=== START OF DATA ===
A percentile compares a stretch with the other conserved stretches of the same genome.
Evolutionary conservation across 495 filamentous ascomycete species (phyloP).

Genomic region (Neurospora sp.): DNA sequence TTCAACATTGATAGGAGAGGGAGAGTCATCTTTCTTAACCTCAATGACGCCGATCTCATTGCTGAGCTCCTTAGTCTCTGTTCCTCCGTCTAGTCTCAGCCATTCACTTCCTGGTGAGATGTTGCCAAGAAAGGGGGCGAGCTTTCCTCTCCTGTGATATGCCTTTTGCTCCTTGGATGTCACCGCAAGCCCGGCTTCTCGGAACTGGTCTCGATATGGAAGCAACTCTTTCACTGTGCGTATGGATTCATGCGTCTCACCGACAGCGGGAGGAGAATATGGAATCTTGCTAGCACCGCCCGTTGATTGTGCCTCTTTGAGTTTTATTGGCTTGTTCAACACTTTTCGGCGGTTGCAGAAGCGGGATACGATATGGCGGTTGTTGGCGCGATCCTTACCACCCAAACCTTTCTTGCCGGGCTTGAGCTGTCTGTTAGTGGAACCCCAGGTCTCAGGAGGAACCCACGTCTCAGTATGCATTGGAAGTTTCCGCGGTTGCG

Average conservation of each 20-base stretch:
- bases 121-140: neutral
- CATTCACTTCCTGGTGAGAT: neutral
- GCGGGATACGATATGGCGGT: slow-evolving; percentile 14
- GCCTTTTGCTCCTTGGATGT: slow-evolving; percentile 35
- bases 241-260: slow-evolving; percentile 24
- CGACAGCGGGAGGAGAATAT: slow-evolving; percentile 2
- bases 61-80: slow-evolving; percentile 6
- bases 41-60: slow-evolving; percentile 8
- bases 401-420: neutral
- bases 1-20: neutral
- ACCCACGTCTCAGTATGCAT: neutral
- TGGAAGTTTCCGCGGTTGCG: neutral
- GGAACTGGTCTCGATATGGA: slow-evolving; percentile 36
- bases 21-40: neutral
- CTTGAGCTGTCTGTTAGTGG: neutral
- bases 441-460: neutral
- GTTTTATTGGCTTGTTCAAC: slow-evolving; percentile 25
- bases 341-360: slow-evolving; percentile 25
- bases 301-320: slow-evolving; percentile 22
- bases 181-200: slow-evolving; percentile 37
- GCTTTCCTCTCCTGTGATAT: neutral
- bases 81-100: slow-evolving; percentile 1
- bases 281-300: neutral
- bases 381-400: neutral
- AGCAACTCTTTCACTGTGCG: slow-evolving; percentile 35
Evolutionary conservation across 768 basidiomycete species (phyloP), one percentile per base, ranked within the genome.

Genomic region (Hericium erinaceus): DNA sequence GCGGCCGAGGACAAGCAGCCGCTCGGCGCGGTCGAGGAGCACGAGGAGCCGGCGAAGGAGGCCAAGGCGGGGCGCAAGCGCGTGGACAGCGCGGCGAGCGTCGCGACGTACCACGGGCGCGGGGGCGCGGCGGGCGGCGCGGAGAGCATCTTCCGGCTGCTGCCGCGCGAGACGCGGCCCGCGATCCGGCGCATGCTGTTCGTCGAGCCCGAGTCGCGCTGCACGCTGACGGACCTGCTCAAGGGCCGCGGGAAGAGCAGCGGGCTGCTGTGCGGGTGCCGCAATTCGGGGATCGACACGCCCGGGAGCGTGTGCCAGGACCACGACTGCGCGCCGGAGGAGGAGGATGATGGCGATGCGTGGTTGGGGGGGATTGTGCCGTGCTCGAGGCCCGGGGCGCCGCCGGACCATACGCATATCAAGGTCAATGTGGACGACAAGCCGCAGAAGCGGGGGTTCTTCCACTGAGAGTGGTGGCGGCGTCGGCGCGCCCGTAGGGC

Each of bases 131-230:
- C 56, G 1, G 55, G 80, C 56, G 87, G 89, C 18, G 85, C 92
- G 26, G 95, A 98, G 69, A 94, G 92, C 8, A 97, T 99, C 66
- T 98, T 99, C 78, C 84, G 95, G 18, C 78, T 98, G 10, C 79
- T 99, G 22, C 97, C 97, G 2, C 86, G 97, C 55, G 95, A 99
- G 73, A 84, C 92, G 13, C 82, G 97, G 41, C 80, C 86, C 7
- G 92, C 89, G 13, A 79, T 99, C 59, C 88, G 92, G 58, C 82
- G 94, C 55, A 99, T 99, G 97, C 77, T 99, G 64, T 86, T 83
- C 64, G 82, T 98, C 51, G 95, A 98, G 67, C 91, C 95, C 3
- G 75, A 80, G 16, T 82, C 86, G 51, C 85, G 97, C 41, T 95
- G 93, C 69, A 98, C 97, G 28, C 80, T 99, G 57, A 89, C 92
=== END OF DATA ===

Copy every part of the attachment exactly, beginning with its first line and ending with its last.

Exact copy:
A percentile compares a stretch with the other conserved stretches of the same genome.
Evolutionary conservation across 495 filamentous ascomycete species (phyloP).

Genomic region (Neurospora sp.): DNA sequence TTCAACATTGATAGGAGAGGGAGAGTCATCTTTCTTAACCTCAATGACGCCGATCTCATTGCTGAGCTCCTTAGTCTCTGTTCCTCCGTCTAGTCTCAGCCATTCACTTCCTGGTGAGATGTTGCCAAGAAAGGGGGCGAGCTTTCCTCTCCTGTGATATGCCTTTTGCTCCTTGGATGTCACCGCAAGCCCGGCTTCTCGGAACTGGTCTCGATATGGAAGCAACTCTTTCACTGTGCGTATGGATTCATGCGTCTCACCGACAGCGGGAGGAGAATATGGAATCTTGCTAGCACCGCCCGTTGATTGTGCCTCTTTGAGTTTTATTGGCTTGTTCAACACTTTTCGGCGGTTGCAGAAGCGGGATACGATATGGCGGTTGTTGGCGCGATCCTTACCACCCAAACCTTTCTTGCCGGGCTTGAGCTGTCTGTTAGTGGAACCCCAGGTCTCAGGAGGAACCCACGTCTCAGTATGCATTGGAAGTTTCCGCGGTTGCG

Average conservation of each 20-base stretch:
- bases 121-140: neutral
- CATTCACTTCCTGGTGAGAT: neutral
- GCGGGATACGATATGGCGGT: slow-evolving; percentile 14
- GCCTTTTGCTCCTTGGATGT: slow-evolving; percentile 35
- bases 241-260: slow-evolving; percentile 24
- CGACAGCGGGAGGAGAATAT: slow-evolving; percentile 2
- bases 61-80: slow-evolving; percentile 6
- bases 41-60: slow-evolving; percentile 8
- bases 401-420: neutral
- bases 1-20: neutral
- ACCCACGTCTCAGTATGCAT: neutral
- TGGAAGTTTCCGCGGTTGCG: neutral
- GGAACTGGTCTCGATATGGA: slow-evolving; percentile 36
- bases 21-40: neutral
- CTTGAGCTGTCTGTTAGTGG: neutral
- bases 441-460: neutral
- GTTTTATTGGCTTGTTCAAC: slow-evolving; percentile 25
- bases 341-360: slow-evolving; percentile 25
- bases 301-320: slow-evolving; percentile 22
- bases 181-200: slow-evolving; percentile 37
- GCTTTCCTCTCCTGTGATAT: neutral
- bases 81-100: slow-evolving; percentile 1
- bases 281-300: neutral
- bases 381-400: neutral
- AGCAACTCTTTCACTGTGCG: slow-evolving; percentile 35
Evolutionary conservation across 768 basidiomycete species (phyloP), one percentile per base, ranked within the genome.

Genomic region (Hericium erinaceus): DNA sequence GCGGCCGAGGACAAGCAGCCGCTCGGCGCGGTCGAGGAGCACGAGGAGCCGGCGAAGGAGGCCAAGGCGGGGCGCAAGCGCGTGGACAGCGCGGCGAGCGTCGCGACGTACCACGGGCGCGGGGGCGCGGCGGGCGGCGCGGAGAGCATCTTCCGGCTGCTGCCGCGCGAGACGCGGCCCGCGATCCGGCGCATGCTGTTCGTCGAGCCCGAGTCGCGCTGCACGCTGACGGACCTGCTCAAGGGCCGCGGGAAGAGCAGCGGGCTGCTGTGCGGGTGCCGCAATTCGGGGATCGACACGCCCGGGAGCGTGTGCCAGGACCACGACTGCGCGCCGGAGGAGGAGGATGATGGCGATGCGTGGTTGGGGGGGATTGTGCCGTGCTCGAGGCCCGGGGCGCCGCCGGACCATACGCATATCAAGGTCAATGTGGACGACAAGCCGCAGAAGCGGGGGTTCTTCCACTGAGAGTGGTGGCGGCGTCGGCGCGCCCGTAGGGC

Each of bases 131-230:
- C 56, G 1, G 55, G 80, C 56, G 87, G 89, C 18, G 85, C 92
- G 26, G 95, A 98, G 69, A 94, G 92, C 8, A 97, T 99, C 66
- T 98, T 99, C 78, C 84, G 95, G 18, C 78, T 98, G 10, C 79
- T 99, G 22, C 97, C 97, G 2, C 86, G 97, C 55, G 95, A 99
- G 73, A 84, C 92, G 13, C 82, G 97, G 41, C 80, C 86, C 7
- G 92, C 89, G 13, A 79, T 99, C 59, C 88, G 92, G 58, C 82
- G 94, C 55, A 99, T 99, G 97, C 77, T 99, G 64, T 86, T 83
- C 64, G 82, T 98, C 51, G 95, A 98, G 67, C 91, C 95, C 3
- G 75, A 80, G 16, T 82, C 86, G 51, C 85, G 97, C 41, T 95
- G 93, C 69, A 98, C 97, G 28, C 80, T 99, G 57, A 89, C 92